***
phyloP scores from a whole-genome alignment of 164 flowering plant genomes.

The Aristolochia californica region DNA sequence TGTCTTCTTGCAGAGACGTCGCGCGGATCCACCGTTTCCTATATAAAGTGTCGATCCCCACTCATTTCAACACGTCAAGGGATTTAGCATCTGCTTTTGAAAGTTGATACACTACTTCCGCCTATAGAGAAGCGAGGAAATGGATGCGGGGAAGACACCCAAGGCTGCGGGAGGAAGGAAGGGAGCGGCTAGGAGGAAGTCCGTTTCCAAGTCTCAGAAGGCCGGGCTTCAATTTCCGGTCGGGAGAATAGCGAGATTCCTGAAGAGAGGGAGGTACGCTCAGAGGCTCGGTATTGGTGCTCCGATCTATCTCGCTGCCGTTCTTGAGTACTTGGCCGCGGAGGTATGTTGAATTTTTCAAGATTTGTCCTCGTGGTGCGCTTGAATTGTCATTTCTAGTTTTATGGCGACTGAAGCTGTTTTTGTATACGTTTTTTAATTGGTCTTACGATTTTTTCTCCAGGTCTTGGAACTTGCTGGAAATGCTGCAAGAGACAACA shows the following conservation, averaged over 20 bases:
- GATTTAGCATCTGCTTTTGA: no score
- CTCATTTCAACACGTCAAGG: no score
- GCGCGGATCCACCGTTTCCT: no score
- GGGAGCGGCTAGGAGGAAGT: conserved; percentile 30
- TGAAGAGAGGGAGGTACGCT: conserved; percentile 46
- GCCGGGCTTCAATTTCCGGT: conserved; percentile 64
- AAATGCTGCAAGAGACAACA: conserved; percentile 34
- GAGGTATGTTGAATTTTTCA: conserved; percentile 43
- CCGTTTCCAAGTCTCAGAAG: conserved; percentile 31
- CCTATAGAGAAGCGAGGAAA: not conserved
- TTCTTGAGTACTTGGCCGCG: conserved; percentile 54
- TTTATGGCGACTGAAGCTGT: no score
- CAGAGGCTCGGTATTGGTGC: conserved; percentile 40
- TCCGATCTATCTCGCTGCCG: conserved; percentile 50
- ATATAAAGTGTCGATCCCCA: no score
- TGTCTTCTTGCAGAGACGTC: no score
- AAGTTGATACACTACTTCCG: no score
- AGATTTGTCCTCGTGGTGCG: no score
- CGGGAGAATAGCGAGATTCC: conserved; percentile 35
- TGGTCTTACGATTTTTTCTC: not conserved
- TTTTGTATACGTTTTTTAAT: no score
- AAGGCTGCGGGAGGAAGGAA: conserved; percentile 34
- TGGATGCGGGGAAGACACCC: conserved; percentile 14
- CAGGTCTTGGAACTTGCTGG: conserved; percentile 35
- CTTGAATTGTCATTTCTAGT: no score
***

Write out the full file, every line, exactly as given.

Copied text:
phyloP scores from a whole-genome alignment of 164 flowering plant genomes.

The Aristolochia californica region DNA sequence TGTCTTCTTGCAGAGACGTCGCGCGGATCCACCGTTTCCTATATAAAGTGTCGATCCCCACTCATTTCAACACGTCAAGGGATTTAGCATCTGCTTTTGAAAGTTGATACACTACTTCCGCCTATAGAGAAGCGAGGAAATGGATGCGGGGAAGACACCCAAGGCTGCGGGAGGAAGGAAGGGAGCGGCTAGGAGGAAGTCCGTTTCCAAGTCTCAGAAGGCCGGGCTTCAATTTCCGGTCGGGAGAATAGCGAGATTCCTGAAGAGAGGGAGGTACGCTCAGAGGCTCGGTATTGGTGCTCCGATCTATCTCGCTGCCGTTCTTGAGTACTTGGCCGCGGAGGTATGTTGAATTTTTCAAGATTTGTCCTCGTGGTGCGCTTGAATTGTCATTTCTAGTTTTATGGCGACTGAAGCTGTTTTTGTATACGTTTTTTAATTGGTCTTACGATTTTTTCTCCAGGTCTTGGAACTTGCTGGAAATGCTGCAAGAGACAACA shows the following conservation, averaged over 20 bases:
- GATTTAGCATCTGCTTTTGA: no score
- CTCATTTCAACACGTCAAGG: no score
- GCGCGGATCCACCGTTTCCT: no score
- GGGAGCGGCTAGGAGGAAGT: conserved; percentile 30
- TGAAGAGAGGGAGGTACGCT: conserved; percentile 46
- GCCGGGCTTCAATTTCCGGT: conserved; percentile 64
- AAATGCTGCAAGAGACAACA: conserved; percentile 34
- GAGGTATGTTGAATTTTTCA: conserved; percentile 43
- CCGTTTCCAAGTCTCAGAAG: conserved; percentile 31
- CCTATAGAGAAGCGAGGAAA: not conserved
- TTCTTGAGTACTTGGCCGCG: conserved; percentile 54
- TTTATGGCGACTGAAGCTGT: no score
- CAGAGGCTCGGTATTGGTGC: conserved; percentile 40
- TCCGATCTATCTCGCTGCCG: conserved; percentile 50
- ATATAAAGTGTCGATCCCCA: no score
- TGTCTTCTTGCAGAGACGTC: no score
- AAGTTGATACACTACTTCCG: no score
- AGATTTGTCCTCGTGGTGCG: no score
- CGGGAGAATAGCGAGATTCC: conserved; percentile 35
- TGGTCTTACGATTTTTTCTC: not conserved
- TTTTGTATACGTTTTTTAAT: no score
- AAGGCTGCGGGAGGAAGGAA: conserved; percentile 34
- TGGATGCGGGGAAGACACCC: conserved; percentile 14
- CAGGTCTTGGAACTTGCTGG: conserved; percentile 35
- CTTGAATTGTCATTTCTAGT: no score